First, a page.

Originally publication: Wall Street Journal
Regarding James Taranto's "An Education in College Justice" (op-ed, Dec. 7): The woman that Joshua Strange met at Auburn University will likely never forget him either. The incident framed as an "intimate encounter" is a poor euphemism for an alleged forcible sodomy commenced when the victim was asleep. This allegedly occurred in the context of intimate partner violence that included an allegation of physical abuse. While the author suggests Mr. Strange was "cleared" by the criminal justice system, the reality is that efforts to prosecute were not successful, which does not necessarily equate to actual innocence.
Recognizing the criminal justice system's routine failure to adequately prosecute such cases, Congress reauthorized the Violence Against Women Act this year. It included the Campus Sexual Violence Elimination Act (SaVE), which establishes standards for how colleges address sexual assault, dating violence, domestic violence and stalking on campus. The federal civil rights Title IX also requires schools to address such violence as a form of sex discrimination. Mr. Taranto indirectly references this law through its "directive," the U.S. Department of Education's 2011 Title IX Guidance (portions of which are included in the Campus SaVE Act).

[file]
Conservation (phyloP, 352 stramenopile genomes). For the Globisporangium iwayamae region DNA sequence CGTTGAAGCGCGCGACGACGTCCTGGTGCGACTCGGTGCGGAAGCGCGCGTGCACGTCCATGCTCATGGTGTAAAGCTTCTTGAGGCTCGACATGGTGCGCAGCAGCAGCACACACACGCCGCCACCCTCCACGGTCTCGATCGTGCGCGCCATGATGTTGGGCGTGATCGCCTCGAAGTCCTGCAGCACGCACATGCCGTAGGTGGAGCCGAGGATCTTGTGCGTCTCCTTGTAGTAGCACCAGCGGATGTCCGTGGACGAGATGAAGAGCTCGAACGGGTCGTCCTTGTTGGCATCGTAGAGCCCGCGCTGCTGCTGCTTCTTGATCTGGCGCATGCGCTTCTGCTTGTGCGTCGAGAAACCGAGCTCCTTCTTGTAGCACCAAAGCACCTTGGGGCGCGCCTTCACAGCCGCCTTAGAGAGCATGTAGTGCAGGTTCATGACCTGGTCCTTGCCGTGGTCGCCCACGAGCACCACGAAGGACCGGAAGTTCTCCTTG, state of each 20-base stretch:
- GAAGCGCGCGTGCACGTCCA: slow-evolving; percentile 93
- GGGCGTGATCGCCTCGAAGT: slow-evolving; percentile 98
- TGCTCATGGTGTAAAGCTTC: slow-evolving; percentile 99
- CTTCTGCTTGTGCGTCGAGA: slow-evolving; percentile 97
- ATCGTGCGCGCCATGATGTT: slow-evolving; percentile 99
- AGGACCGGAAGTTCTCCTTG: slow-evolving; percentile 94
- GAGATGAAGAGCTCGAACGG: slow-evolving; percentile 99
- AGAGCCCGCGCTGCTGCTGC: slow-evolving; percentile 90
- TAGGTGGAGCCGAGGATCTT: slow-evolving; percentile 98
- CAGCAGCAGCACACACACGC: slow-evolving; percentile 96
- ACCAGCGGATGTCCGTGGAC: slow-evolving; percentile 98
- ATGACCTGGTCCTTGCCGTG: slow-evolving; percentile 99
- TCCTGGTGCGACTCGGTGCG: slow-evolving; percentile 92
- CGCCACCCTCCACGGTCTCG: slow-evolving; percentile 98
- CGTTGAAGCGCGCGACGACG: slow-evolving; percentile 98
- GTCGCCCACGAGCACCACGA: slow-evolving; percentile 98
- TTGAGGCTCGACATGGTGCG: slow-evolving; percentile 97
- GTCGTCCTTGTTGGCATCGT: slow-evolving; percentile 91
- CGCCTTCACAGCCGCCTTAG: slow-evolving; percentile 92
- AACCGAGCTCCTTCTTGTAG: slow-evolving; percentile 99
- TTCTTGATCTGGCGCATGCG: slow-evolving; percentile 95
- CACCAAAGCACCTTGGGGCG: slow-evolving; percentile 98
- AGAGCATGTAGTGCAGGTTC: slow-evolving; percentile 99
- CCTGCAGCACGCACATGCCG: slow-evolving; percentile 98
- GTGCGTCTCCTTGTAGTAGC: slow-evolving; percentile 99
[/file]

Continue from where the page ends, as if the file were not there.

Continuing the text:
Under Title IX, campus proceedings must be "equitable" to allow both parties to present their case. Such lower due-process standards are not controversial. Courts routinely uphold them as in Osteen v. Henley (1993). The removal of Mr. Strange from campus does not prevent him from seeking an education elsewhere; rather it allows the woman to continue her education safely in accordance with the restraining order. Rather than a "war on men," the case is about the growing commitment on campuses to addresses violence against women even when our criminal justice system fails.